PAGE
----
In recent months, as investors in secondary private markets have bid up Facebook’s value to ~$56 billion, many folks had begun to wonder whether it was silly season again.After all, the investors buying Facebook stock at these levels weren’t even seeing the company’s financials. All they were going on was the amazing growth of Facebook’s user base and press reports about its ~$2 billion in 2010 revenue.
Well, all that has changed now.
Goldman Sachs just bought $450 million of Facebook common stock–common stock, not preferred stock–at a $50 billion valuation.
In order to make a bet that big, Goldman would almost certainly have been given access to Facebook’s detailed financial information (full financial statements, etc.). This suggests that Goldman liked what it saw enough to put nearly half a billion of its own dollars on the line at a $50 billion valuation. And by buying common stock, not preferred stock, Goldman is also accepting the downside risk of this investment. So one suspects that it is at least reasonably confident that there is big upside to Facebook’s stock from here.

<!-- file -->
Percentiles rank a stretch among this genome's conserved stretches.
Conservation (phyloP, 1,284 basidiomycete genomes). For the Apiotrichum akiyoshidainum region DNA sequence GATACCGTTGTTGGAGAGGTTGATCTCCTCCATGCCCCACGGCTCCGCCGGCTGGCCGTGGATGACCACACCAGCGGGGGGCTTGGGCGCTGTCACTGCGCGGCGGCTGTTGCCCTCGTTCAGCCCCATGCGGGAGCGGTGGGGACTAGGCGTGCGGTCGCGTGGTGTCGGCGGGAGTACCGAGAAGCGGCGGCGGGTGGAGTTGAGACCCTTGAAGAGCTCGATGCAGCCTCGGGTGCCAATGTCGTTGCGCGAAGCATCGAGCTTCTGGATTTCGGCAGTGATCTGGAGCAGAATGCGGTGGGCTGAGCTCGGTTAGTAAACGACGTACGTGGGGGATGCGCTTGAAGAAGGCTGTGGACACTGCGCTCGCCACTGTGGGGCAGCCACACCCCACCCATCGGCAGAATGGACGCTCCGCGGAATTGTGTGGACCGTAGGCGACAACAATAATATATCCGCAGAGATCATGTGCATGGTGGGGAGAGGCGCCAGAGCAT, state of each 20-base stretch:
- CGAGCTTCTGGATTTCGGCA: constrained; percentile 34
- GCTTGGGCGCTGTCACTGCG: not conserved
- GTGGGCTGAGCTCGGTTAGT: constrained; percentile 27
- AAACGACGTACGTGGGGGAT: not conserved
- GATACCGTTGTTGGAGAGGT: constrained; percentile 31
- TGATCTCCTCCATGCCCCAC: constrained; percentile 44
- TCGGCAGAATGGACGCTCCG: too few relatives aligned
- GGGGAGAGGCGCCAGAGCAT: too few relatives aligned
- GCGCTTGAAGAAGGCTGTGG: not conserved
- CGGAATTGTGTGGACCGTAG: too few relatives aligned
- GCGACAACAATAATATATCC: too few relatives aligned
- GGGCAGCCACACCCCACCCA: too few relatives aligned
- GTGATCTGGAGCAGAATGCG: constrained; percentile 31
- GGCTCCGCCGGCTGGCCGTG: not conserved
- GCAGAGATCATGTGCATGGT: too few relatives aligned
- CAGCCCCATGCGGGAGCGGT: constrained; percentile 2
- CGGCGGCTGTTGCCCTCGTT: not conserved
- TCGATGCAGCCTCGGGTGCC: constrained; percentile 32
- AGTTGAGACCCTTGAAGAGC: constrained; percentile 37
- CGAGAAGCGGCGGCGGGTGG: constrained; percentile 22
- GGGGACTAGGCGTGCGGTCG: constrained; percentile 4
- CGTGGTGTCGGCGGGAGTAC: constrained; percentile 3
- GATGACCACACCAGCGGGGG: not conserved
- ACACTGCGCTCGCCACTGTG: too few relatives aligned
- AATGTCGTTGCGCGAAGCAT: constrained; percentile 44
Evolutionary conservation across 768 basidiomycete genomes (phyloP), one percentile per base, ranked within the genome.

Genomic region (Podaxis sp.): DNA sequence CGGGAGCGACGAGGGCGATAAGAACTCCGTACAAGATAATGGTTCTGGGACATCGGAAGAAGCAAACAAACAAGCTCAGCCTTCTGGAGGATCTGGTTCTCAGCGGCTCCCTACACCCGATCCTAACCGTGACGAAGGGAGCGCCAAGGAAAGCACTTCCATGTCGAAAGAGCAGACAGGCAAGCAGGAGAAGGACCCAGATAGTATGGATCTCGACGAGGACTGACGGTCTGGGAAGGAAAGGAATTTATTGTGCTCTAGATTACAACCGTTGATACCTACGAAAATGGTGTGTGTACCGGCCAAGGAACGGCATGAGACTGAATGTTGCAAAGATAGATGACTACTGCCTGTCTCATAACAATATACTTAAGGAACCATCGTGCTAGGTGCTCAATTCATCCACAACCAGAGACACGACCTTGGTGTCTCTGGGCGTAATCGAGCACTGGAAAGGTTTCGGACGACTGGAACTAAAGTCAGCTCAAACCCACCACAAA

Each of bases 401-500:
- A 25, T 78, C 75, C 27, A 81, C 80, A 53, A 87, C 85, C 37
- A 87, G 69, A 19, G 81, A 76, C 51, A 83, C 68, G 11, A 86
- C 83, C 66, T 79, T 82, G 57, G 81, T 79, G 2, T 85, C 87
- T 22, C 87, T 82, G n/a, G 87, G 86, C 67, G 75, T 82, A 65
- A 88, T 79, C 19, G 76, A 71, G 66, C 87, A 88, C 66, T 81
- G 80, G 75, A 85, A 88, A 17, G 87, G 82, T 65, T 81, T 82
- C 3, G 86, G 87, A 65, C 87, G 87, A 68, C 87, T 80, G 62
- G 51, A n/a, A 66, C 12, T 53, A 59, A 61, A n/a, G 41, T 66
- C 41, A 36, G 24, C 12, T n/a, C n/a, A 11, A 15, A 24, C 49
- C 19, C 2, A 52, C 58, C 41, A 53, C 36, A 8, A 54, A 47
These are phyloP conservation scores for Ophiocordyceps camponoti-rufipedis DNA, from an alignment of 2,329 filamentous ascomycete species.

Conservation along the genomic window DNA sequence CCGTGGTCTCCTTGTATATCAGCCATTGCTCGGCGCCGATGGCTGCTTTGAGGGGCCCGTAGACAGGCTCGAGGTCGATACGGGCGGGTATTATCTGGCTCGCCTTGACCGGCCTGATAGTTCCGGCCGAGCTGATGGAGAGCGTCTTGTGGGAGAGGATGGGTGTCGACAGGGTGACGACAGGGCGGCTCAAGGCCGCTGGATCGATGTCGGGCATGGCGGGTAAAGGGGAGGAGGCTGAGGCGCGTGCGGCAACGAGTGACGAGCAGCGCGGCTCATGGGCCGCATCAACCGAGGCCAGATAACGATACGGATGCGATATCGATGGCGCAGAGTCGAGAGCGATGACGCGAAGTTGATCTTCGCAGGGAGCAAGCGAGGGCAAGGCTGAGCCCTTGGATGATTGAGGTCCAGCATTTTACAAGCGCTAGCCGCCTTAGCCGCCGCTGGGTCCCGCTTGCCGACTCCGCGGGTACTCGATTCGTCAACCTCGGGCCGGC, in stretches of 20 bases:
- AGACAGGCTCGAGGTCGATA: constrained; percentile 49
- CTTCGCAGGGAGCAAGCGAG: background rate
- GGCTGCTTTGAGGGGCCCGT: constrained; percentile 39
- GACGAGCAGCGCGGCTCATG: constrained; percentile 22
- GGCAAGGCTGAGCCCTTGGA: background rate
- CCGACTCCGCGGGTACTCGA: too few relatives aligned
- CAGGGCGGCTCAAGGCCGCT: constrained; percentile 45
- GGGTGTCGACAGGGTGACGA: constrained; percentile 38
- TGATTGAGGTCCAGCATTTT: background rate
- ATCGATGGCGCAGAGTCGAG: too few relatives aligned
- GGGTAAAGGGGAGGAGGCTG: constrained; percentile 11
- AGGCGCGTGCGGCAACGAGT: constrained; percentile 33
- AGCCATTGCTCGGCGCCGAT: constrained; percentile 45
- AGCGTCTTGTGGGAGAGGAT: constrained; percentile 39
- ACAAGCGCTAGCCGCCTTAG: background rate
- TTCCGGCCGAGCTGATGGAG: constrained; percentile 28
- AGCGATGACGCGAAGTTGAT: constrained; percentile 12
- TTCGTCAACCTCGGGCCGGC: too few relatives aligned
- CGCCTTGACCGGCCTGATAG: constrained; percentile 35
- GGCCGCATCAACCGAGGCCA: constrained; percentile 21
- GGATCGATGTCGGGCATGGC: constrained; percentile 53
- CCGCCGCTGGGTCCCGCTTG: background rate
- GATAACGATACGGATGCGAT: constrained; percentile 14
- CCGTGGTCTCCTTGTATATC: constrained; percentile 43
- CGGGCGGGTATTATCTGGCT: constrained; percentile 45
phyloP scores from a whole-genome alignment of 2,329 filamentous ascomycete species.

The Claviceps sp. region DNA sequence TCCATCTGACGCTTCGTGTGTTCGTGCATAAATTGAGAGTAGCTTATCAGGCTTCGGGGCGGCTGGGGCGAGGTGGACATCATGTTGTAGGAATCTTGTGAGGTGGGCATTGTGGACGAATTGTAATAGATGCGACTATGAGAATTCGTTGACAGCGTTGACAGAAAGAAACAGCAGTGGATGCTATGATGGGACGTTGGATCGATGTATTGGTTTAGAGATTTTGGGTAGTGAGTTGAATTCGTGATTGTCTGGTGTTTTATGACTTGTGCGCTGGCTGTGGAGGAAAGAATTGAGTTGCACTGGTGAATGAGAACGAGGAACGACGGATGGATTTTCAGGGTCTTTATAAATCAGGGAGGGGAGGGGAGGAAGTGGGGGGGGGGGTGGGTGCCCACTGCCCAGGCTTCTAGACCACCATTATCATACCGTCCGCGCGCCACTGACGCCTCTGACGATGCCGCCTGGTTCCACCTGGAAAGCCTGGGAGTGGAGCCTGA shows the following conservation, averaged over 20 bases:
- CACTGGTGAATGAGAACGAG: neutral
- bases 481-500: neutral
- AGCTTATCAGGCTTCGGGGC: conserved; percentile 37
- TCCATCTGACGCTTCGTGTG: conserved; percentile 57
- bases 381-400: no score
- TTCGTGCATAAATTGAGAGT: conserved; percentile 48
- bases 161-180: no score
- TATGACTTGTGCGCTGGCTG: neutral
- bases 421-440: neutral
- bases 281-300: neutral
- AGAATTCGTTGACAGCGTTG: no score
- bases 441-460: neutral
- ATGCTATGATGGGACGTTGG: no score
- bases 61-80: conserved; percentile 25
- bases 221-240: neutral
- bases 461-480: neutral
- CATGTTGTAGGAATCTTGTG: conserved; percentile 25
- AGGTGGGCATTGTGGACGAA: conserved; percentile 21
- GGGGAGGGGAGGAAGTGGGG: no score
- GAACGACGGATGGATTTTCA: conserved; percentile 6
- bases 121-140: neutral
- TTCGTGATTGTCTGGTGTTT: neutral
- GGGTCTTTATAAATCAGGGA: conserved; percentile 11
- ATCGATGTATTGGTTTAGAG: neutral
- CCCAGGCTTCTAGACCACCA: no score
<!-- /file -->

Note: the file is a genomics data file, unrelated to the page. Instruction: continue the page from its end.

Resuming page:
True, Goldman could presumably quickly turn around and sell the Facebook stock it bought to its own clients, thus laying off the risk (and making a quick profit on the stock at the same time.) After all, one of the reasons Goldman did this deal was to get the ability to buy another $1.5 billion of Facebook stock for its own clients. But if Goldman did this, and Facebook’s stock tanked, Goldman would get slaughtered for, once again, putting itself ahead of its clients. And here’s hoping (dreaming?) that, at least for now, Goldman has decided that it is better to bet with its clients instead of against them.
And it is also true that Goldman will rake in huge fees from managing its clients private investments in Facebook. (The “special purpose vehicle” Goldman will create to pool its clients’ investments will almost certainly come with big fees attached. Goldman’s not doing this out of the goodness of its heart).
But, still, $450 million is real money. And Goldman, a well-informed and sophisticated investor, just stepped up to the tables and made a bet on Facebook at a $50 billion valuation.
So that’s a pretty good indication that Facebook is actually WORTH $50 billion.
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